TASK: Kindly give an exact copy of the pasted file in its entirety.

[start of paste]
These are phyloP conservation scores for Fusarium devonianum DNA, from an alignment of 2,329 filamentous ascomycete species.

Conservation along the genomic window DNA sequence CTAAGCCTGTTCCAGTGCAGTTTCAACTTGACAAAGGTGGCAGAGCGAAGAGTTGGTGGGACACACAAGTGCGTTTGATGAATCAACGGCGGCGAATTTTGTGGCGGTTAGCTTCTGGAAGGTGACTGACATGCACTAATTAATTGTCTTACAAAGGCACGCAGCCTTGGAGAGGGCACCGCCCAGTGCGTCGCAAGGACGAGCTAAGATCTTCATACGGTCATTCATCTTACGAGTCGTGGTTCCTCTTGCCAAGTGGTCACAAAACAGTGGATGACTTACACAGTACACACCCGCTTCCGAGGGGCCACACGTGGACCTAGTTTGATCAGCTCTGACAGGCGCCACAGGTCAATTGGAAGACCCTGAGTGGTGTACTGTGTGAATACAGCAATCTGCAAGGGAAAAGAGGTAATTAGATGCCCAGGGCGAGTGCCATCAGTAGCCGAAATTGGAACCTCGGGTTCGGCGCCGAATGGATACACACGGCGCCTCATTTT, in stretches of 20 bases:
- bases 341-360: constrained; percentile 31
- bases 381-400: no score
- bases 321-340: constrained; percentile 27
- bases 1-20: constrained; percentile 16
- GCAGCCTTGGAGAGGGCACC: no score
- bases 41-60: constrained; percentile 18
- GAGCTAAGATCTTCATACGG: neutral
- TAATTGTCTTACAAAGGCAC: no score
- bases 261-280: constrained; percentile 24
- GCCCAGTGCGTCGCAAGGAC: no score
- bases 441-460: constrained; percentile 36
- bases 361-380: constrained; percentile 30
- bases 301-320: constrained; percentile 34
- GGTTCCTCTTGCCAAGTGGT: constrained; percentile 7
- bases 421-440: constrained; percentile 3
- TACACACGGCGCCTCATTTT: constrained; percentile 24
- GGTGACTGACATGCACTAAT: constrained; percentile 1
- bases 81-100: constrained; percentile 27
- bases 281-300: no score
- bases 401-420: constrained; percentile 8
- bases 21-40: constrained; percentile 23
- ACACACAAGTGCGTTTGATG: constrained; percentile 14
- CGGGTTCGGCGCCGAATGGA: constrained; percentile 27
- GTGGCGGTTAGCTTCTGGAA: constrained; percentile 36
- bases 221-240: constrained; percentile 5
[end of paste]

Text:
These are phyloP conservation scores for Fusarium devonianum DNA, from an alignment of 2,329 filamentous ascomycete species.

Conservation along the genomic window DNA sequence CTAAGCCTGTTCCAGTGCAGTTTCAACTTGACAAAGGTGGCAGAGCGAAGAGTTGGTGGGACACACAAGTGCGTTTGATGAATCAACGGCGGCGAATTTTGTGGCGGTTAGCTTCTGGAAGGTGACTGACATGCACTAATTAATTGTCTTACAAAGGCACGCAGCCTTGGAGAGGGCACCGCCCAGTGCGTCGCAAGGACGAGCTAAGATCTTCATACGGTCATTCATCTTACGAGTCGTGGTTCCTCTTGCCAAGTGGTCACAAAACAGTGGATGACTTACACAGTACACACCCGCTTCCGAGGGGCCACACGTGGACCTAGTTTGATCAGCTCTGACAGGCGCCACAGGTCAATTGGAAGACCCTGAGTGGTGTACTGTGTGAATACAGCAATCTGCAAGGGAAAAGAGGTAATTAGATGCCCAGGGCGAGTGCCATCAGTAGCCGAAATTGGAACCTCGGGTTCGGCGCCGAATGGATACACACGGCGCCTCATTTT, in stretches of 20 bases:
- bases 341-360: constrained; percentile 31
- bases 381-400: no score
- bases 321-340: constrained; percentile 27
- bases 1-20: constrained; percentile 16
- GCAGCCTTGGAGAGGGCACC: no score
- bases 41-60: constrained; percentile 18
- GAGCTAAGATCTTCATACGG: neutral
- TAATTGTCTTACAAAGGCAC: no score
- bases 261-280: constrained; percentile 24
- GCCCAGTGCGTCGCAAGGAC: no score
- bases 441-460: constrained; percentile 36
- bases 361-380: constrained; percentile 30
- bases 301-320: constrained; percentile 34
- GGTTCCTCTTGCCAAGTGGT: constrained; percentile 7
- bases 421-440: constrained; percentile 3
- TACACACGGCGCCTCATTTT: constrained; percentile 24
- GGTGACTGACATGCACTAAT: constrained; percentile 1
- bases 81-100: constrained; percentile 27
- bases 281-300: no score
- bases 401-420: constrained; percentile 8
- bases 21-40: constrained; percentile 23
- ACACACAAGTGCGTTTGATG: constrained; percentile 14
- CGGGTTCGGCGCCGAATGGA: constrained; percentile 27
- GTGGCGGTTAGCTTCTGGAA: constrained; percentile 36
- bases 221-240: constrained; percentile 5